Sturgeon said in the Scottish Parliament's first debate last week that she's open to discussions on the timing of the vote if the United Kingdom presents "a clear alternative and the rationale for it", though she insisted that she has a mandate to call a referendum because Brexit means the status quo is no longer an option. She added: "The people of Scotland are sovereign, and they will be given a choice on their own future".

Scotland's First Minister Nicola Sturgeon attends a debate on a second referendum on independence at Scotland's Parliament in Holyrood, Edinburgh, Britain, March 28, 2017.

The United Kingdom as a whole voted previous year to leave the European Union, but Scotland, one of the UK's four constituent parts, voted to stay.

Ms Sturgeon's motion passed by 69 votes to 59.

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Sturgeon said after the vote that she would "seek sensible and constructive discussion" with the British government later this week.

Sturgeon is pressing for a referendum in the second half of 2018 or the first half of 2019, before Britain leaves the European Union, but May has told her "now is not the time".

Her comments came as members of the Scottish Parliament prepared for a second day of debate on SNP plans for a second referendum, after last week's session was postponed as a result of the attack in London.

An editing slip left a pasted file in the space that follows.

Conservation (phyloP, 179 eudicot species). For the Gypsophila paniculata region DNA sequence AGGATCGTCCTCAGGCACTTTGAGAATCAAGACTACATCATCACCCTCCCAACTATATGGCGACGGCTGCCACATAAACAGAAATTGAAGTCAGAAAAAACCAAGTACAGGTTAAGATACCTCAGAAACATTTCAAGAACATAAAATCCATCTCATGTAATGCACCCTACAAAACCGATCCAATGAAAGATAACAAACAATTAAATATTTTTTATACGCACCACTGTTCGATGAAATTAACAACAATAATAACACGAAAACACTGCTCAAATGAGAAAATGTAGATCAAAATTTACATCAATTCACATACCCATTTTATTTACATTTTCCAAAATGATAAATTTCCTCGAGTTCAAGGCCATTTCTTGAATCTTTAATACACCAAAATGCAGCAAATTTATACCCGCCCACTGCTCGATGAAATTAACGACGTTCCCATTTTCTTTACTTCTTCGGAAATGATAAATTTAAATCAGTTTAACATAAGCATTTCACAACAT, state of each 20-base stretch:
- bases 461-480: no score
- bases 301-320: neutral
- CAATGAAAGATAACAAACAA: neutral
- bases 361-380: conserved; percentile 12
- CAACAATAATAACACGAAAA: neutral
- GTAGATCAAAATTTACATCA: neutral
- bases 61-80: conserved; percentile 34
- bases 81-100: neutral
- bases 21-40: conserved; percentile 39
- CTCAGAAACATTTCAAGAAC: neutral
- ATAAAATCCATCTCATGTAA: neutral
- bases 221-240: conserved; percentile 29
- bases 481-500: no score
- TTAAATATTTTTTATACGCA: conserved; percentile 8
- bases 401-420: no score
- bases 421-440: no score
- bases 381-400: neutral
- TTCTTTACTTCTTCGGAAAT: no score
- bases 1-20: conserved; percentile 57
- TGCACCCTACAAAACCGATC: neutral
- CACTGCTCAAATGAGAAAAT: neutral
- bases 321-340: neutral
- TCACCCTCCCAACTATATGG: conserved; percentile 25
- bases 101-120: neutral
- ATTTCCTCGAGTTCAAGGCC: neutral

The mandate for a referendum is beyond question, and it would be democratically indefensible - and utterly unsustainable - to attempt to stand in the way of it.

The Scottish Tories, Scottish Labour and the Liberal Democrats voted against giving the Scottish Government that consent.

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May previously said "now is not the time" to discuss a referendum.

But Britain government has already said it will block a referendum until after the Brexit process has been completed.

Neither leader has expressed a willingness to compromise and the rift is unlikely to end before Article 50 is triggered.

The Scottish government can not, however, hold a binding referendum on independence without the approval of the government at Westminster.

May will send a letter to EU President Donald Tusk with Britain's formal departure notification on Wednesday, opening up a two-year negotiating window before Britain actually leaves the bloc in 2019.

"I made clear the Scottish Government wants to play its part as it is in all our interests that she secures a good deal".

"If I ruled out a referendum, I would be deciding - completely unilaterally - that Scotland will follow the United Kingdom to a hard Brexit come-what-may, no matter how damaging to our society it turns out to be. It is that now is not the time to be talking about a second independence referendum", she said Monday.

May also said Monday that "now is the time when we should be pulling together, not hanging apart".

She will say: "And that is important to remember".

At one stage, Scottish Conservative leader Ruth Davidson told Sturgeon to "sit down" during a heated exchange with the Scottish First Minister.